Published: Fri, September 14, 2018
Global News | By Blake Casey

US identifies some Korean War remains returned by North Korea

US identifies some Korean War remains returned by North Korea

Washington, Sep 12: Defence Secretary James Mattis has revealed that the U.S. has identified two sets of Korean War remains among those that had been returned by Pyongyang over a month ago.

Nevertheless, according to the U.S, the identifications process is anticipated to chip away at least 7,699 USA troops who remain unaccounted for in the Korean War.

Thousands of service members remain unaccounted for and Mattis confirmed the US and North Korea have engaged in conversations to have additional remains returned. They were welcomed home to the Joint Base Pearl Harbor-Hickam by Vice President Mike Pence, who described the event as "just a beginning" as work will not stop until all of the missing are fully accounted for. One set was identified as a tall black American.

Sampling for DNA analysis has been carried out so far on about half of the boxes of remains, they said.

North Korea turned over 55 boxes of remains to USA officials at Wonsan, North Korea, on July 27.

The forensic teams have reportedly analyzed 23 of the 55 sets of remains, though some are more complete than others.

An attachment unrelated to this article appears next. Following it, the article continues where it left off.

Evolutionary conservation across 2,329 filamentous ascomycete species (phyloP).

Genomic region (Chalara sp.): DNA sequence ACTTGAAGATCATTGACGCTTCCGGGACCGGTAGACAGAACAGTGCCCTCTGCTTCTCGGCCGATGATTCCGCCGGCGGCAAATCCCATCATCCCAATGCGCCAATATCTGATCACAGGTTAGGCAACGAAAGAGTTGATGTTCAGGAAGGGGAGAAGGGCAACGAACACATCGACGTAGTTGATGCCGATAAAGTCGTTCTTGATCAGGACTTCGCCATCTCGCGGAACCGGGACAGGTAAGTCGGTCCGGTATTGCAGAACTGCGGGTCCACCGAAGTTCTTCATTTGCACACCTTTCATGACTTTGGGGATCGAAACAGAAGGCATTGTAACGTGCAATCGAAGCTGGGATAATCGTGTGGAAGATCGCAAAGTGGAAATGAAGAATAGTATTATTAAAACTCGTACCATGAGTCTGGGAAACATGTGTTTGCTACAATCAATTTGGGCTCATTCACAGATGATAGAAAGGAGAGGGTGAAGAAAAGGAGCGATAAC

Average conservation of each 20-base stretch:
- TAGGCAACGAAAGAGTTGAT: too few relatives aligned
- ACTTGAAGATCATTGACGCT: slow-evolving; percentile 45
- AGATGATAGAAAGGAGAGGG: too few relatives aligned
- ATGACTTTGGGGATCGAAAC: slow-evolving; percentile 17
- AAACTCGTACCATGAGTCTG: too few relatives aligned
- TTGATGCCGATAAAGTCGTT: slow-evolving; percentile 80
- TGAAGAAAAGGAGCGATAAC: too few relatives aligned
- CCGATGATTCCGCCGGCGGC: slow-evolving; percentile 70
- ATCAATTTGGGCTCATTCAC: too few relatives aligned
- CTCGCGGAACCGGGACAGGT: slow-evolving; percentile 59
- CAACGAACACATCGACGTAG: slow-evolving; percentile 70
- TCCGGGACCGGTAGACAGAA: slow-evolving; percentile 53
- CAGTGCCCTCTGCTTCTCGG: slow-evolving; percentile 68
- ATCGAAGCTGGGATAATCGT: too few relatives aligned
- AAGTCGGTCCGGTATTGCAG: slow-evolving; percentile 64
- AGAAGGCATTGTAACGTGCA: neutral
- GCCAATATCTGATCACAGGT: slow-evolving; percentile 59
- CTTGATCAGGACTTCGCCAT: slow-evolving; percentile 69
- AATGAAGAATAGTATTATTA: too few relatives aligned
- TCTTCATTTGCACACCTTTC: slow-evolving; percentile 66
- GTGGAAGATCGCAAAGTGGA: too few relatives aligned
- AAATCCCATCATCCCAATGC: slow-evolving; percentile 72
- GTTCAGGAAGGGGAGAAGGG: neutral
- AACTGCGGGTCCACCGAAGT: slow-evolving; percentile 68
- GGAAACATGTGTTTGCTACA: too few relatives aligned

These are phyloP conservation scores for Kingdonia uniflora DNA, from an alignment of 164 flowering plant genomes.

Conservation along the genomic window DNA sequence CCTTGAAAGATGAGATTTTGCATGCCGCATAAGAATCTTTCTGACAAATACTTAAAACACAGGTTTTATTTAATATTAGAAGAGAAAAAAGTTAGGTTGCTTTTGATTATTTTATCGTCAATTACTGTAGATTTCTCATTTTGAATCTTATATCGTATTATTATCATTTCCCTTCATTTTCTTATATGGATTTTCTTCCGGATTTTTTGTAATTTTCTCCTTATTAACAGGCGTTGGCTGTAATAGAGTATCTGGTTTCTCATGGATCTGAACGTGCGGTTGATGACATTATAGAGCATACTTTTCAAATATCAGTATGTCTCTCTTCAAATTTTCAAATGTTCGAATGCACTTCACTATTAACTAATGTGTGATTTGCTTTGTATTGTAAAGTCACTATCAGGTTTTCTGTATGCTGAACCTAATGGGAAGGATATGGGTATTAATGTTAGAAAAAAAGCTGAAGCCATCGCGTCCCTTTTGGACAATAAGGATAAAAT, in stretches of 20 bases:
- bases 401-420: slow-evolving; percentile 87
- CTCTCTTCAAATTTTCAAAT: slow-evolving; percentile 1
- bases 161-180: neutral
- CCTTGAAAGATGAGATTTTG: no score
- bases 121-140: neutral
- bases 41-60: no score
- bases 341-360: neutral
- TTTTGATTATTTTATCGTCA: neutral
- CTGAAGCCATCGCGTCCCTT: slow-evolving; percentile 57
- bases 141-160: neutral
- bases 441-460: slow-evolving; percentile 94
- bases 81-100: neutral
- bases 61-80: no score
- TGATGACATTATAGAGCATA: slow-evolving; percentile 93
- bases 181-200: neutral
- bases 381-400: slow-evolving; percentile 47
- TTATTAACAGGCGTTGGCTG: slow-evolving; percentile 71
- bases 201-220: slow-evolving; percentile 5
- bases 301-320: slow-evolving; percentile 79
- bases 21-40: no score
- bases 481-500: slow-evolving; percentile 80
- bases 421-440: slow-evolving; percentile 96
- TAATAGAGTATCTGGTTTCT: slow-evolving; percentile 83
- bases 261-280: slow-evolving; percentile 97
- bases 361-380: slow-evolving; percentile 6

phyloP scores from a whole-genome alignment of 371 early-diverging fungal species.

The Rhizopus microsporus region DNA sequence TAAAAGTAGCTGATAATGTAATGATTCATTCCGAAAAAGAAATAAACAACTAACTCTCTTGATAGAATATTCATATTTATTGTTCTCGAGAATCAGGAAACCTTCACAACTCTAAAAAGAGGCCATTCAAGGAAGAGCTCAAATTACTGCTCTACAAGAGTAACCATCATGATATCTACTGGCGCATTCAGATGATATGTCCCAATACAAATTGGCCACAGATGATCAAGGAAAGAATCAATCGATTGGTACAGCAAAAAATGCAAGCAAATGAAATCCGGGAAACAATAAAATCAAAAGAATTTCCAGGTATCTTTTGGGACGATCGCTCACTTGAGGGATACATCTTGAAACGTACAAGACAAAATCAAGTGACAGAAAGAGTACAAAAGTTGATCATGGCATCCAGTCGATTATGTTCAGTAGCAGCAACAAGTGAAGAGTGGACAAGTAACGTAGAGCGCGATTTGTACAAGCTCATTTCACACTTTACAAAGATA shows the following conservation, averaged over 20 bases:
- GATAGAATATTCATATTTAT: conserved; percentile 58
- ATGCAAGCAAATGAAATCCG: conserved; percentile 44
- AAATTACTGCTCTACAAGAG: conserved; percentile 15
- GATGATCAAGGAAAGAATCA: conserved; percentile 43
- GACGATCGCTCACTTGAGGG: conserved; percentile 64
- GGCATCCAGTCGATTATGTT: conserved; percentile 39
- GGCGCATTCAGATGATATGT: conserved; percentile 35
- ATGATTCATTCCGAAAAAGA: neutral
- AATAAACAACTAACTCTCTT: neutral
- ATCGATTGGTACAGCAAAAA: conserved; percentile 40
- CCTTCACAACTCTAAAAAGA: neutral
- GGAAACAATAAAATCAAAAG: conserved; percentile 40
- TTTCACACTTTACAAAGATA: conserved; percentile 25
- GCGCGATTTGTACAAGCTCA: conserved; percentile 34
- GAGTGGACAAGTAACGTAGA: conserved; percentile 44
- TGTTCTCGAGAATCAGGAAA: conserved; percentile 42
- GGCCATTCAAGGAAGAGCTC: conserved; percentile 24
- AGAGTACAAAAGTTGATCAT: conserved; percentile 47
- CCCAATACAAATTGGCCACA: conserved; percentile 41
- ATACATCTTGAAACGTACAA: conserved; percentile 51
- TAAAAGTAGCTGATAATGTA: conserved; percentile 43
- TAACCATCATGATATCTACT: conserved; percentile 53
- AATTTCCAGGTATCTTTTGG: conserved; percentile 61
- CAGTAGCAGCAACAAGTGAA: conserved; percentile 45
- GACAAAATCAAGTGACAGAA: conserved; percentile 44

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The Pentagon estimates that of the approximately 7,700 U.S. MIAs from the Korean War, about 5,300 are unaccounted for on North Korean soil.

Other tables included personal objects from soldiers that don't have any identification on them, including buttons, canteens and old boots. He was evacuated south on a US Navy ship, she said.

A United Nations Command delegation led by US Air Force Major General Michael Minihan met with North Korean officials at Panmunjom Friday to discuss "military-to-military efforts to support any potential future return of remains", AFP reported Tuesday.

The United States and North Korea conducted joint searches for remains from 1996 until 2005, when Washington halted the operations citing concerns about the safety of its personnel as Pyongyang stepped up its nuclear program.

Scientists say it is unclear whether some of the boxes contain the remains of more than one body.

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